As you might have noticed from past field reports, I’m a big fan of the LnR Precision Mountain Topper MTR-3B. It’s a wee CW-only transceiver that is almost perfectly designed for summit and park activating. It’s so lightweight and compact, you barely notice it in your backpack.
Thing is, the MTR-3B is no longer produced and I’m not sure if it ever will be again, but Steve Weber (KD1JB) hasn’t stopped making iterative improvements to the Mountain Topper design and LnR hasn’t stopped producing them.
In late 2020, LnR introduced the new MTR-4B which replaced the MTR-3B and added a few extra features that many of us had been asking for including:
- Easy access to sidetone volume control (with a dielectric screwdriver)
- A built-in SWR meter
- A wider voltage range and higher output power (up to 5 watts)
- And the 80 meter band in addition to 40, 30, and 20 meters
The MTR-4B also has an attractive red gloss chassis.
And the right and left sides of the chassis even protrude a bit to better protect the front panel buttons and switches when the unit is flipped over on its face. Nice touch!
QRPer.com is a pure labor of love and I’d do what I do without any compensation, but it’s an honor when anyone goes out of their way to thank or support me.
Seriously: the kindness I feel here restores my faith in humanity.
In January, a reader (who wishes to remain anonymous) approached me with a deal I simply couldn’t refuse. He is a very seasoned and accomplished field operator but has only recently been upping his CW game. I believe as a reward to himself for starting CW activations later this year, he told me he wished to order a new MTR-4B.
What he proposed was to purchase the radio from LnR and have it drop-shipped to me. He wanted me to have the opportunity to review this little radio and log field time with it as well. He told me I could use it for months before shipping it to him and not to worry about it getting scratched or showing other signs of field use.
I loved this idea because, as a reviewer, it isn’t financially viable to buy each and every radio I would like to review. I do like asking manufacturers for loaner radios, but LnR is a small manufacturer and make these units to order. I know them quite well and they simply don’t have extra loaner units lying around the shop–much like new automobiles these day, each one produced is already spoken for.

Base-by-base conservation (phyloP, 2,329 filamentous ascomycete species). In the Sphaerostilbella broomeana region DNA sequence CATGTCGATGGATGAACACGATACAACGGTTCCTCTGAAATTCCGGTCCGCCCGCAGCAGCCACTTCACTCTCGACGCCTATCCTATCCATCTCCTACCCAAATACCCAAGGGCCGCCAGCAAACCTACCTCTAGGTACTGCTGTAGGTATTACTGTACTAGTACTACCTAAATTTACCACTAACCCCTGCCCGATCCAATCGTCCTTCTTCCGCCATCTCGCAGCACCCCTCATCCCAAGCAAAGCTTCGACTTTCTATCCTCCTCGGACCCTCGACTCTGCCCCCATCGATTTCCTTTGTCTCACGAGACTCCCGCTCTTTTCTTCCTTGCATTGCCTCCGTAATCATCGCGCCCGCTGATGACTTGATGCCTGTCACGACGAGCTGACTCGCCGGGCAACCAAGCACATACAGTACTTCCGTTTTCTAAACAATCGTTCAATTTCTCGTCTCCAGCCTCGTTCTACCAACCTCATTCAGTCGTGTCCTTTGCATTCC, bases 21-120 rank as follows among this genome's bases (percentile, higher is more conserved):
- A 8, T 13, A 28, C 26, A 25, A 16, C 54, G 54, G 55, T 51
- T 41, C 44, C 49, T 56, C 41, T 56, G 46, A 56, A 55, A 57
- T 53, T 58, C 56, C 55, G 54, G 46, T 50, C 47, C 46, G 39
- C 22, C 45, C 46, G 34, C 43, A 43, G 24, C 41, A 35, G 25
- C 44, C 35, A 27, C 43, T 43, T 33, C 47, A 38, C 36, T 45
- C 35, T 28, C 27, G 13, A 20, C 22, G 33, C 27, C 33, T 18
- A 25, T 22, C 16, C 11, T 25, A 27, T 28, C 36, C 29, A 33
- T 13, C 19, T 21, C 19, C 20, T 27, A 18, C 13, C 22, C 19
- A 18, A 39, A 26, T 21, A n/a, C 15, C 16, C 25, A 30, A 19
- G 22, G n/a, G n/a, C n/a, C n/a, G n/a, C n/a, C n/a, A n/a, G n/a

I accepted his offer with gratitude. I looked forward to getting my hands on the MTR-4B!
But that wasn’t all: this kind reader has actually been sending me coffee fund contributions that will add up to half the price of a new MTR-4B should I decide to purchase and add one to my own field radio arsenal! I tried, but I couldn’t talk him out of it.
So there you go. I’m so incredibly grateful.
As with all LnR Precision products, it was packed amazingly well.
I wasn’t sure what to expect in terms of size, but the MTR-3B is only slightly bulkier than the MTR-3B (indeed, in my activation video below, I compare the two).
I love the hotrod red paint job!
This unit arrived during what turned out to be a crazy time for me–one where there was nearly a four week period with no field activations. That’s how crazy!
I did play with the MTR-4B in the shack, however, during that time and logged numerous POTA, WWFF, and SOTA activators. I even had a couple of 80 meter rag chews.
Many field ops were surprised that the MTR-4B didn’t use the forth band position for 17 or 15 meters and I tend to agree. In the field, efficient 80 meter antennas are a bit bulky for the likes of a summit activator. Then again, when in the shack or for extended camping trips? I find 80 meters a brilliant band for evening rag chews and late night DXing.
Not sure how much I’ll use 80M in the field, but I do appreciate this additional band!
Of course, the MTR-4B is built for playing radio outdoors and that’s exactly what I had in store for it on April 13, 2022. Continue reading My first POTA activation with the Mountain Topper MTR-4B V2